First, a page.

If Edna focuses on Somaliland, complementary narratives and poems from a neighboring nation amplify her mission. Taboo. Voices of Women in Uganda on Female Genital Mutilation, edited by Violet Barungi and Hilda Twongyeirwe (UnCUT/VOICES 2015) appeared first as an imprint of FEMRITE, the Ugandan Women Writers Association, before new stories and poems were added to the edition brought out by UnCUT/VOICES Press. Representative of motives behind many of the contributions is the following statement by an interviewee. “I will share my story on condition that you will avail it to the rest of the world so that it can eventually help other women not to undergo the pain I went through and still go through” (32-33).

The secrecy on which the amputation of girls’ genitalia thrives is being broken. Repeatedly, as in Edna’s narrative and many stories in Taboo, naiveté precedes a hijacking. Girls who are wholly unprepared are seized and then cut. Astonished and resentful at what many denominate as betrayal and “slaughter,” they have begun not merely to speak out but to shout their opposition to a patriarchal power grab by blade.

What If I Refuse? Oil on Canvas by Manasseh Imonikebe in the collection “Through the Eyes of Nigerian Artists on FGM.” See https://nofgm.org/2016/06/06/through-the-eyes-of-nigerian-artists-confronting-fgm-an-exhibition-oxford-june-2016/

Abandoning the blades: ex-cutters and Badianu-Gokhs

Health visitors — Badianu-Gokhs — after a training course in Podor, as part of the Maa Feew project. On the left, Dr. Mariame Racine Sow, managing director, FORWARD for Women, e.V.

Our ambulance having arrived safely in Podor, and being quickly put to use, we turned attention to the Badianu-Gokhs, traditional counselors well-versed in issues surrounding pregnancy, childbirth, and complications attending girls who are married off too young, with immature bodies not yet ready for safe motherhood. These women, instructed in the aims of Maa Feew to end FGM and stem child marriage, enjoy the trust of their communities; they hold authority in matters pertaining to sexuality and birth.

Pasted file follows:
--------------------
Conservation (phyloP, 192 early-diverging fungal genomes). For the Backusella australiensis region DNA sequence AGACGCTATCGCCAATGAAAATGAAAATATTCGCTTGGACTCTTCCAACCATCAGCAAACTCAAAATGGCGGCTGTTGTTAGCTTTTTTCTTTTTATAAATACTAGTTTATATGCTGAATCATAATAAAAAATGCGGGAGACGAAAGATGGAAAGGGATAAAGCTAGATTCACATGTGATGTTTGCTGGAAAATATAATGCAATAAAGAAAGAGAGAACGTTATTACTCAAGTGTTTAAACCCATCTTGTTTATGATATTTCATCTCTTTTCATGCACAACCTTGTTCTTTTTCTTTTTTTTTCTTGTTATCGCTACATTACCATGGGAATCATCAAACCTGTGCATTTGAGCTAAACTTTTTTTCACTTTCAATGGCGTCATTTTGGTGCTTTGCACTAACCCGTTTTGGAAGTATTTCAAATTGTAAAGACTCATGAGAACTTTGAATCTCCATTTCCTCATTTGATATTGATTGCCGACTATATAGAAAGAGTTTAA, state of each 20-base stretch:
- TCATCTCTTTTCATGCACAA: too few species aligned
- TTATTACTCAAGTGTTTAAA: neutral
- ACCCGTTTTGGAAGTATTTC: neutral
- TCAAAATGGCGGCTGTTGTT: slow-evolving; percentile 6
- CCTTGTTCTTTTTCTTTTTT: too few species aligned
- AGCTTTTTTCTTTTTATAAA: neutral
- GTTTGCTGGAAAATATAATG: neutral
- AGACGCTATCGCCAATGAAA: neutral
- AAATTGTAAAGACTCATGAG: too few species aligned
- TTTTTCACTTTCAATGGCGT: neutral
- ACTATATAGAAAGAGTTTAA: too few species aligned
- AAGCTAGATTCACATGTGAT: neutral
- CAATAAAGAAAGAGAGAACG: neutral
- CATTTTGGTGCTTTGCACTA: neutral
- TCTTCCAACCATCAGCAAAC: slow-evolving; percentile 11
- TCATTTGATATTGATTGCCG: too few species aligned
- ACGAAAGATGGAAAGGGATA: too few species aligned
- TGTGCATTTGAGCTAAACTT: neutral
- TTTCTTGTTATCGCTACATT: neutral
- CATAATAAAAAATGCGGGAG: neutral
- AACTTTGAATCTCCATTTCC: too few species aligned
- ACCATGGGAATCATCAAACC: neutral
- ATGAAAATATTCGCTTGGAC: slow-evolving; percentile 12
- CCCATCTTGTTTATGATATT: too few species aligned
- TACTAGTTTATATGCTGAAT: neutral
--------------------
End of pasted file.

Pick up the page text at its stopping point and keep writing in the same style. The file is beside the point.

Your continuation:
Our ambulance: Maa Feew has been written on the vehicle’s side.

Talking about excision, its risks and sequelae, these Badianu-Gokhs remind me of a cutter from Mali whose extraordinary story, available only in French, is not widely known to English-speaking activists. Told in Exciseuse (CityEditions, 2007) by Natacha Henry and Linda Weil-Curiel, the “conversations with Hawa Gréou” open a window of possibility, for this exciser, sentenced by a French criminal court to five years in prison, took a remarkable step on her release. She called on attorney Linda Weil-Curiel, the prosecutor who had put her behind bars, sat down in her office and announced, “You were right. May I campaign with you to end FGM?”

I’m abbreviating a longer process of coming-to-awareness, but the starting point hardly prefigures such an outcome. The cutter’s story opens with the following poignant description by a white French neighbor of Gréou’s.